Alcohol use and misuse: what are the contributions of occupation and work organization conditions?

Marchand, Alain
January 2008
BMC Public Health;2008, Vol. 8 Issue 1, p333
Academic Journal
Background: This research examines the specific contribution of occupation and work organization conditions to alcohol use and misuse. It is based on a social-action model that takes into account agent personality, structures of daily life, and macro social structures. Methods: Data come from a representative sample of 10,155 workers in Quebec, Canada. Multinomial regression models corrected for sample design effect have been used to predict low-risk and high-risk drinking compared to non-drinkers. The contribution of occupation and work organization conditions (skill used, decision authority, physical and psychological demands, hours worked, irregular work schedule, harassment, unionization, job insecurity, performance pay, prestige) have been adjusted for family situation, social network outside the workplace, and individual characteristics. Results: Compared to non-qualified blue-collars, both low-risk and high-risk drinking are associated with qualified blue-collars, semi-qualified white-collars, and middle managers; high-risk drinking is associated with upper managers. For constraints-resources related to work organization conditions, only workplace harassment is an important determinant of both low-risk and high-risk drinking, but it is modestly moderated by occupation. Family situation, social support outside work, and personal characteristics of individuals are also associated with alcohol use and misuse. Nonwork factors mediated/suppressed the role of occupation and work organization conditions. Conclusion: Occupation and workplace harassment are important factors associated with alcohol use and misuse. The results support the theoretical model conceptualizing alcohol use and misuse as being the product of stress caused by constraints and resources brought to bear simultaneously by agent personality, structures of daily life, and macro social structures. Occupational alcohol researchers must expand their theoretical perspectives to avoid erroneous conclusions about the specific role of the workplace.


Related Articles

  • Alcohol and work: a promising approach. Smith, Richard // British Medical Journal (Clinical Research Edition);10/24/1981, Vol. 283 Issue 6299, p1108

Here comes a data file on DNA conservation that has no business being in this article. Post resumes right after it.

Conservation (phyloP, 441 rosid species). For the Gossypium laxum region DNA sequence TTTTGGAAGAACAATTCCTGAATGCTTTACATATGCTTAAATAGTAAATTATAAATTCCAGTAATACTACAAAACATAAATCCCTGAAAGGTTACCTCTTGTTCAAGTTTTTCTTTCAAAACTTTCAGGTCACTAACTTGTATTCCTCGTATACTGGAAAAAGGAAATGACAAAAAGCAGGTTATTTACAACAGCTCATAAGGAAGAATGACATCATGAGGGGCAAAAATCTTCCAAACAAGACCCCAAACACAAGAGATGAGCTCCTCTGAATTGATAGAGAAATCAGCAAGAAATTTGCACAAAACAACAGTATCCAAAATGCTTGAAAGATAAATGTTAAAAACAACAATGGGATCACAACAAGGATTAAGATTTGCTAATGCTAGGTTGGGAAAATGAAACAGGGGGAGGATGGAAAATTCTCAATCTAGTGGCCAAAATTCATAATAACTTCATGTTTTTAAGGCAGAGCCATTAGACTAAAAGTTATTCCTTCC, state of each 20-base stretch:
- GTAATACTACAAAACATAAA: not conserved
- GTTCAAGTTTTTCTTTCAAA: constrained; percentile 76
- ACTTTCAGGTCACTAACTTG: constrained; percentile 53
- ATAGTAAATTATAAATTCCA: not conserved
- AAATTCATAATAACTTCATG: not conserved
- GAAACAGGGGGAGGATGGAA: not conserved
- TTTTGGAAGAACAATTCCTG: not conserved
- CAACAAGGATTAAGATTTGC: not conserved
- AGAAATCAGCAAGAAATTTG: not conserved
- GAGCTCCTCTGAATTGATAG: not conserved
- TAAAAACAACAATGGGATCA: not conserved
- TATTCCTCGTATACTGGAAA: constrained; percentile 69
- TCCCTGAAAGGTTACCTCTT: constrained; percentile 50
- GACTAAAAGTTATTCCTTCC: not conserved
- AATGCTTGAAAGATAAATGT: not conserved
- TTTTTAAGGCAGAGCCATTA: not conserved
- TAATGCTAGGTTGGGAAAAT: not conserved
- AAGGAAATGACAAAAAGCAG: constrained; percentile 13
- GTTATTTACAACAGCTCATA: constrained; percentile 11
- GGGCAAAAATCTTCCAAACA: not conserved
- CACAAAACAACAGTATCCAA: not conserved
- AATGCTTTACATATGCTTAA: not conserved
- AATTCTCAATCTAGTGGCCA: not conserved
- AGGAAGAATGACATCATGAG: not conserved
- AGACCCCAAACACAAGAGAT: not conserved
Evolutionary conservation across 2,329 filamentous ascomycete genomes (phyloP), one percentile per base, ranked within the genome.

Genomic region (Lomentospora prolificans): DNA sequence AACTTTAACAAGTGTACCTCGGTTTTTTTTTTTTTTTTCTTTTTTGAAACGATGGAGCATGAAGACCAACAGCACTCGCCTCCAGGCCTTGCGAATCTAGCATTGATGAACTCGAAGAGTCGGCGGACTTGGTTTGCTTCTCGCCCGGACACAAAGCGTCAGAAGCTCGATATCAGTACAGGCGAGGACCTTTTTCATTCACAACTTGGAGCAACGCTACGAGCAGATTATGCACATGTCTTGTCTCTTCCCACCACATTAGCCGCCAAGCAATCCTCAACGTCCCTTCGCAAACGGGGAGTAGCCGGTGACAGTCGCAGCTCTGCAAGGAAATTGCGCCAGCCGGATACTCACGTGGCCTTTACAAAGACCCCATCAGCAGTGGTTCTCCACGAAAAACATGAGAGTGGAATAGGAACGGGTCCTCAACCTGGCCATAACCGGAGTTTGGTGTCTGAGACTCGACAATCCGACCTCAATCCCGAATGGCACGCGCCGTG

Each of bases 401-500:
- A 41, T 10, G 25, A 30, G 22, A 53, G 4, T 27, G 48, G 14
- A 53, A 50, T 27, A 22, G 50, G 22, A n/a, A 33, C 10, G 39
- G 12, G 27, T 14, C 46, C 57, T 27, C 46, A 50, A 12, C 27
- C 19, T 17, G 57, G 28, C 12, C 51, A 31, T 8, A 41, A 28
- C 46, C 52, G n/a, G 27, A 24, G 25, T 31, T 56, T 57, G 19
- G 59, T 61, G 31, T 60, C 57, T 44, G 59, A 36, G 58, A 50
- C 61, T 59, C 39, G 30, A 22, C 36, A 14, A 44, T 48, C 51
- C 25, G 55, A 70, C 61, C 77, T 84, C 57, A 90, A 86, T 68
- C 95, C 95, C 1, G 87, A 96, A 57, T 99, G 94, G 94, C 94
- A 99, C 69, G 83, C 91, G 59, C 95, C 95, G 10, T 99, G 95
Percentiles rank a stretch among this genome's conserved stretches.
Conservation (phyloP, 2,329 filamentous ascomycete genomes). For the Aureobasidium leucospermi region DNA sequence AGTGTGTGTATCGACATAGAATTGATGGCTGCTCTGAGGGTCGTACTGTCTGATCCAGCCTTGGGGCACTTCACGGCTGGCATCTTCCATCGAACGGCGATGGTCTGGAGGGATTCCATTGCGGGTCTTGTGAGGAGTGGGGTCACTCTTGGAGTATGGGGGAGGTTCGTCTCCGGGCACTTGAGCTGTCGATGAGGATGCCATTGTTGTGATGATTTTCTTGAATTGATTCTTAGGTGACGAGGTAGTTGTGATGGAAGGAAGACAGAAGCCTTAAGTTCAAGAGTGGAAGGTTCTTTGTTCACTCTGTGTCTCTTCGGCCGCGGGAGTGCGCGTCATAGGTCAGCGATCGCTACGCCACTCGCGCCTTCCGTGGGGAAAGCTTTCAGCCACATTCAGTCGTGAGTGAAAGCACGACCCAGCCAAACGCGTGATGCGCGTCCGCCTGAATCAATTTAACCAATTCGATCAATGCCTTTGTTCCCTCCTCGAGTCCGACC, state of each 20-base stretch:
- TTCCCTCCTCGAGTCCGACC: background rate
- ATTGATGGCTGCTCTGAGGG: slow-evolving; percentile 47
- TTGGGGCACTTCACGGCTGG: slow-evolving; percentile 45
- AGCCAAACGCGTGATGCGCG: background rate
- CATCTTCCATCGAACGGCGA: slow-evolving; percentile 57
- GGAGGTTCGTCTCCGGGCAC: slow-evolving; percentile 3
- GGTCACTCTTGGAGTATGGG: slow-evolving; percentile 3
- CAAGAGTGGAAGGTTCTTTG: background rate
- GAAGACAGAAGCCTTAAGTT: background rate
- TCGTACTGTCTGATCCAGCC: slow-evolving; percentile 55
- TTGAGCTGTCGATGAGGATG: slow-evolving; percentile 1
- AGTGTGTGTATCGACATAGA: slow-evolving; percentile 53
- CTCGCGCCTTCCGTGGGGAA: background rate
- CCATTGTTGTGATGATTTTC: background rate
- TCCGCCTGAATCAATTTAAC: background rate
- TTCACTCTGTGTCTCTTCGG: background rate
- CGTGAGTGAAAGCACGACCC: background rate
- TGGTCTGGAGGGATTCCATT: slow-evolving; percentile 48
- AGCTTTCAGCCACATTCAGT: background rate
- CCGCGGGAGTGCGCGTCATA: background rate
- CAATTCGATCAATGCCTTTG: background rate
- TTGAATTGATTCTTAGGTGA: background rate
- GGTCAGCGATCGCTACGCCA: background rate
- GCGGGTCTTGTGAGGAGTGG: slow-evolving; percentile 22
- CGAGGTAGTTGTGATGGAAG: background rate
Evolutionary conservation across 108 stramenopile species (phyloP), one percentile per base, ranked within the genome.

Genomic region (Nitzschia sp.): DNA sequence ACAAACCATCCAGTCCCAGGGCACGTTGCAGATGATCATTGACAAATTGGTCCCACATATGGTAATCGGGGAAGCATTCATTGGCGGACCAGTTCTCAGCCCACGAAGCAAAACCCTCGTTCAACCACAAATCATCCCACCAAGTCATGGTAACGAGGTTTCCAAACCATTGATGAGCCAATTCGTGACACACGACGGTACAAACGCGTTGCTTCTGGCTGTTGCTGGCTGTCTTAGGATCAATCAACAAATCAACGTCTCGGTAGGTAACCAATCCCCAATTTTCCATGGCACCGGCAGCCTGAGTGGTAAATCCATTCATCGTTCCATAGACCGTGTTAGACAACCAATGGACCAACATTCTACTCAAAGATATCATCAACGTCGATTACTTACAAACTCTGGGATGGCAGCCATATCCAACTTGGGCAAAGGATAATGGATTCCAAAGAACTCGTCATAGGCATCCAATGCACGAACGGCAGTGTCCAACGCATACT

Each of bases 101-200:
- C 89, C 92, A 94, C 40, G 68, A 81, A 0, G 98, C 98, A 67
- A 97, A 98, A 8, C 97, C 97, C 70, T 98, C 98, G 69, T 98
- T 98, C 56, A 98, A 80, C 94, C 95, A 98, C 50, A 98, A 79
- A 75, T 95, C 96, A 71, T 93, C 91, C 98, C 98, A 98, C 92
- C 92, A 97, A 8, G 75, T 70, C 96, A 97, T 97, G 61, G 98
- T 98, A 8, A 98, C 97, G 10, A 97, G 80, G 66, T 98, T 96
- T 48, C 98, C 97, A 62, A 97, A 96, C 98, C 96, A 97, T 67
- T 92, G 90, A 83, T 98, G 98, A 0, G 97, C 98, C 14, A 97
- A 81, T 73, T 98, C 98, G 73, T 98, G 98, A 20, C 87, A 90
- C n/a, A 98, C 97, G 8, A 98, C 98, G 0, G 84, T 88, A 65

Investigates the impact of the increasing incidence of alcohol problem to the workplace in Great Britain. Association between occupation and alcoholism; Rate of mortality from liver cirrhosis in various occupations; Response of the government to the alcohol problems at work.

  • General welfare and the public good. MÄKELÄ, KLAUS // Nordic Studies on Alcohol & Drugs / Nordisk Alkohol- & Narkotika;2013, Vol. 30 Issue 5, p449 

    The article presents the author's views on the issue related to the welfare of community. According to the author, policies made by government are focused on reducing the losses caused by workplace conflicts. He further focuses on the Sheffield model of policy appraisal which discusses effect of...

  • The 'other' in patterns of drinking: A qualitative study of attitudes towards alcohol use among professional, managerial and clerical workers. Ling, Jonathan; Smith, Karen E.; Wilson, Graeme B.; Brierley-Jones, Lyn; Crosland, Ann; Kaner, Eileen F. S.; Haighton, Catherine A. // BMC Public Health;2012, Vol. 12 Issue 1, p892 

    Background: Recent evidence shows that workers in white collar roles consume more alcohol than other groups within the workforce, yet little is known about their views of drinking. Methods: Focus groups were conducted in five workplaces to examine the views of white collar workers regarding the...

  • Online Health Check for Reducing Alcohol Intake among Employees: A Feasibility Study in Six Workplaces across England. Khadjesari, Zarnie; Newbury-Birch, Dorothy; Murray, Elizabeth; Shenker, Don; Marston, Louise; Kaner, Eileen // PLoS ONE;Mar2015, Vol. 10 Issue 3, p1 

    Background: Most hazardous and harmful drinkers are of working age and do not seek help with their drinking. Occupational health services are uniquely placed to universally screen employees across the range of socioeconomic and ethnic groups. The aim was to explore the feasibility and...

  • News briefs. Swannell, Cate // Medical Journal of Australia;May2019, Vol. 210 Issue 9, p388 

    The article presents news briefs of topics including the use of genetic profile to detect the risk of obesity during birth and the use of oxytocin to treat alcohol use disease in patients.

  • Post-match spectator aggression linked to winning not losing.  // Nursing Standard;5/23/2007, Vol. 21 Issue 37, p17 

    An abstract of the article "The effect of rugby match outcome on spectator aggression and intention to drink alcohol," by S. C. Moore is presented.

  • Tort law.  // ABA Journal;Sep95, Vol. 81 Issue 9, p48 

    Reports on the reaffirmation of the Illinois Supreme Court of the state's long standing common-law rule that no cause of action exists for social hosts who provide alcoholic beverages to their guests, including minors. Dismissal of `Charles versus Seigfried,' Numbers 76617 and 77438 where in...

  • Down and Out. Lezard, Nicholas // New Statesman;12/20/2019, Vol. 148 Issue 5501, p76 

    What to say, then, on the registration form at the new dentist's, when they ask you how many units of alcohol you drink a week? I explain what the matter is: a cracked tooth, as useless as Johnson's moral compass, and beneath it a surging sea of pain. "The alcohol will block the effect of the...

  • Zero Alcohol Drinks Growing 10% a Year in Europe.  // Drinkworld Technology + Marketing;Sep2019, Vol. 23 Issue 3, p14 

    No abstract available.


Read the Article


Sorry, but this item is not currently available from your library.

Try another library?
Sign out of this library

Other Topics